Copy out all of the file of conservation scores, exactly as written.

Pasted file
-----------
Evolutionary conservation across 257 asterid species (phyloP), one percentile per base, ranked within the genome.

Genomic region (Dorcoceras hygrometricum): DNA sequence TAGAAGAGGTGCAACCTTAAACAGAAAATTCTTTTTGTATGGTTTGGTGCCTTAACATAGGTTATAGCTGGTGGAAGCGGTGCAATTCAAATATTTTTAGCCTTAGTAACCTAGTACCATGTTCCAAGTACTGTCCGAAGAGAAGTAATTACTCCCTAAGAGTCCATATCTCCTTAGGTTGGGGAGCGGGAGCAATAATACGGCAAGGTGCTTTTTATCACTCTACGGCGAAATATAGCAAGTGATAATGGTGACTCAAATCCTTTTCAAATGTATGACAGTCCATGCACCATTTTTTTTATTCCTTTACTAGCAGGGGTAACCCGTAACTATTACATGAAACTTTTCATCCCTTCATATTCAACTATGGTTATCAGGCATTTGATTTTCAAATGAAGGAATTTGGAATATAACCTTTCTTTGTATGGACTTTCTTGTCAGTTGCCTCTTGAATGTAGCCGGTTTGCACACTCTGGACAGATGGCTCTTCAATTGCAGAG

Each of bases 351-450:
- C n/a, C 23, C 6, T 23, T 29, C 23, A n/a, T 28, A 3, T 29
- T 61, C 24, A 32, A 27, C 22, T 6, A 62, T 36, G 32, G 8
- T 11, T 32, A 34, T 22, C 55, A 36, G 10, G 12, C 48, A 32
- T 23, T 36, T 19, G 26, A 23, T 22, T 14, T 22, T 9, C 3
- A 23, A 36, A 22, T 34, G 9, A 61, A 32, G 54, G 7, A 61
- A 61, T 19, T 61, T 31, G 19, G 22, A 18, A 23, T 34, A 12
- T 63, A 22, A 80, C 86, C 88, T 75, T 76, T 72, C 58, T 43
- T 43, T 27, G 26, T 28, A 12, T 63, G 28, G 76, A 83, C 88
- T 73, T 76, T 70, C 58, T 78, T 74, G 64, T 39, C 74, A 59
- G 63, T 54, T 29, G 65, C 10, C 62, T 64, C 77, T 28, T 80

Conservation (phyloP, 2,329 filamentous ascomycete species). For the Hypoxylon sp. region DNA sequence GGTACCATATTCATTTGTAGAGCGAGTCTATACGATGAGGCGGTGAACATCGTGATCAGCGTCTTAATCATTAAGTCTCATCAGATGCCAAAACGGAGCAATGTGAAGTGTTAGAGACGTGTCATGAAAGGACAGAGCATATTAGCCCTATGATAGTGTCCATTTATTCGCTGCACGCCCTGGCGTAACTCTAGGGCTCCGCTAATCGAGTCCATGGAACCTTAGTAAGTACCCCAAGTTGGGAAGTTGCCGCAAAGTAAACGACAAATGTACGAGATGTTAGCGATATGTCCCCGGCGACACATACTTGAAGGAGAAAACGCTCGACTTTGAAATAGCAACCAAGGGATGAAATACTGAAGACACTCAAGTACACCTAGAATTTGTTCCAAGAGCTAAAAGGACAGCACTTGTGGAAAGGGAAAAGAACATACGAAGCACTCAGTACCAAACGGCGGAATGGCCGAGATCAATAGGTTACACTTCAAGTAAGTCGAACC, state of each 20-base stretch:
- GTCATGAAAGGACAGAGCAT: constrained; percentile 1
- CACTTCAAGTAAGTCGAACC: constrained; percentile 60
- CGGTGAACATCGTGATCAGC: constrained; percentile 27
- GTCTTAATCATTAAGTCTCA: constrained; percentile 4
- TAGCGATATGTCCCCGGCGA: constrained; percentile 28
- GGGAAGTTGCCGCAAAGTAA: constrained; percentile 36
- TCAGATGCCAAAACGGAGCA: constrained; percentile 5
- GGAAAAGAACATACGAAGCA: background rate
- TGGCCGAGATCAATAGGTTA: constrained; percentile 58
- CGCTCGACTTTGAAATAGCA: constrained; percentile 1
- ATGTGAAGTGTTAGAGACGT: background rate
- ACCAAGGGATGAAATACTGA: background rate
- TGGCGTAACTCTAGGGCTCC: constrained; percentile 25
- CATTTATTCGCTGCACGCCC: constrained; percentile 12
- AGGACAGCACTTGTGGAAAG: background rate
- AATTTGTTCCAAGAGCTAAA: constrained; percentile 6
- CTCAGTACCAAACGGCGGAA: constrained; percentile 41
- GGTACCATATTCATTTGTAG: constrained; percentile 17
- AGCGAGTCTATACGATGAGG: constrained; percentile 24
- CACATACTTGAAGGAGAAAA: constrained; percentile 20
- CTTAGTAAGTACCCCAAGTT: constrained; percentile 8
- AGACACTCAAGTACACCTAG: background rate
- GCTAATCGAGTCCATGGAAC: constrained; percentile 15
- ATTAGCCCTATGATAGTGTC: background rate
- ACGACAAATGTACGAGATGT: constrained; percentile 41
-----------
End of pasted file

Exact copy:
Evolutionary conservation across 257 asterid species (phyloP), one percentile per base, ranked within the genome.

Genomic region (Dorcoceras hygrometricum): DNA sequence TAGAAGAGGTGCAACCTTAAACAGAAAATTCTTTTTGTATGGTTTGGTGCCTTAACATAGGTTATAGCTGGTGGAAGCGGTGCAATTCAAATATTTTTAGCCTTAGTAACCTAGTACCATGTTCCAAGTACTGTCCGAAGAGAAGTAATTACTCCCTAAGAGTCCATATCTCCTTAGGTTGGGGAGCGGGAGCAATAATACGGCAAGGTGCTTTTTATCACTCTACGGCGAAATATAGCAAGTGATAATGGTGACTCAAATCCTTTTCAAATGTATGACAGTCCATGCACCATTTTTTTTATTCCTTTACTAGCAGGGGTAACCCGTAACTATTACATGAAACTTTTCATCCCTTCATATTCAACTATGGTTATCAGGCATTTGATTTTCAAATGAAGGAATTTGGAATATAACCTTTCTTTGTATGGACTTTCTTGTCAGTTGCCTCTTGAATGTAGCCGGTTTGCACACTCTGGACAGATGGCTCTTCAATTGCAGAG

Each of bases 351-450:
- C n/a, C 23, C 6, T 23, T 29, C 23, A n/a, T 28, A 3, T 29
- T 61, C 24, A 32, A 27, C 22, T 6, A 62, T 36, G 32, G 8
- T 11, T 32, A 34, T 22, C 55, A 36, G 10, G 12, C 48, A 32
- T 23, T 36, T 19, G 26, A 23, T 22, T 14, T 22, T 9, C 3
- A 23, A 36, A 22, T 34, G 9, A 61, A 32, G 54, G 7, A 61
- A 61, T 19, T 61, T 31, G 19, G 22, A 18, A 23, T 34, A 12
- T 63, A 22, A 80, C 86, C 88, T 75, T 76, T 72, C 58, T 43
- T 43, T 27, G 26, T 28, A 12, T 63, G 28, G 76, A 83, C 88
- T 73, T 76, T 70, C 58, T 78, T 74, G 64, T 39, C 74, A 59
- G 63, T 54, T 29, G 65, C 10, C 62, T 64, C 77, T 28, T 80

Conservation (phyloP, 2,329 filamentous ascomycete species). For the Hypoxylon sp. region DNA sequence GGTACCATATTCATTTGTAGAGCGAGTCTATACGATGAGGCGGTGAACATCGTGATCAGCGTCTTAATCATTAAGTCTCATCAGATGCCAAAACGGAGCAATGTGAAGTGTTAGAGACGTGTCATGAAAGGACAGAGCATATTAGCCCTATGATAGTGTCCATTTATTCGCTGCACGCCCTGGCGTAACTCTAGGGCTCCGCTAATCGAGTCCATGGAACCTTAGTAAGTACCCCAAGTTGGGAAGTTGCCGCAAAGTAAACGACAAATGTACGAGATGTTAGCGATATGTCCCCGGCGACACATACTTGAAGGAGAAAACGCTCGACTTTGAAATAGCAACCAAGGGATGAAATACTGAAGACACTCAAGTACACCTAGAATTTGTTCCAAGAGCTAAAAGGACAGCACTTGTGGAAAGGGAAAAGAACATACGAAGCACTCAGTACCAAACGGCGGAATGGCCGAGATCAATAGGTTACACTTCAAGTAAGTCGAACC, state of each 20-base stretch:
- GTCATGAAAGGACAGAGCAT: constrained; percentile 1
- CACTTCAAGTAAGTCGAACC: constrained; percentile 60
- CGGTGAACATCGTGATCAGC: constrained; percentile 27
- GTCTTAATCATTAAGTCTCA: constrained; percentile 4
- TAGCGATATGTCCCCGGCGA: constrained; percentile 28
- GGGAAGTTGCCGCAAAGTAA: constrained; percentile 36
- TCAGATGCCAAAACGGAGCA: constrained; percentile 5
- GGAAAAGAACATACGAAGCA: background rate
- TGGCCGAGATCAATAGGTTA: constrained; percentile 58
- CGCTCGACTTTGAAATAGCA: constrained; percentile 1
- ATGTGAAGTGTTAGAGACGT: background rate
- ACCAAGGGATGAAATACTGA: background rate
- TGGCGTAACTCTAGGGCTCC: constrained; percentile 25
- CATTTATTCGCTGCACGCCC: constrained; percentile 12
- AGGACAGCACTTGTGGAAAG: background rate
- AATTTGTTCCAAGAGCTAAA: constrained; percentile 6
- CTCAGTACCAAACGGCGGAA: constrained; percentile 41
- GGTACCATATTCATTTGTAG: constrained; percentile 17
- AGCGAGTCTATACGATGAGG: constrained; percentile 24
- CACATACTTGAAGGAGAAAA: constrained; percentile 20
- CTTAGTAAGTACCCCAAGTT: constrained; percentile 8
- AGACACTCAAGTACACCTAG: background rate
- GCTAATCGAGTCCATGGAAC: constrained; percentile 15
- ATTAGCCCTATGATAGTGTC: background rate
- ACGACAAATGTACGAGATGT: constrained; percentile 41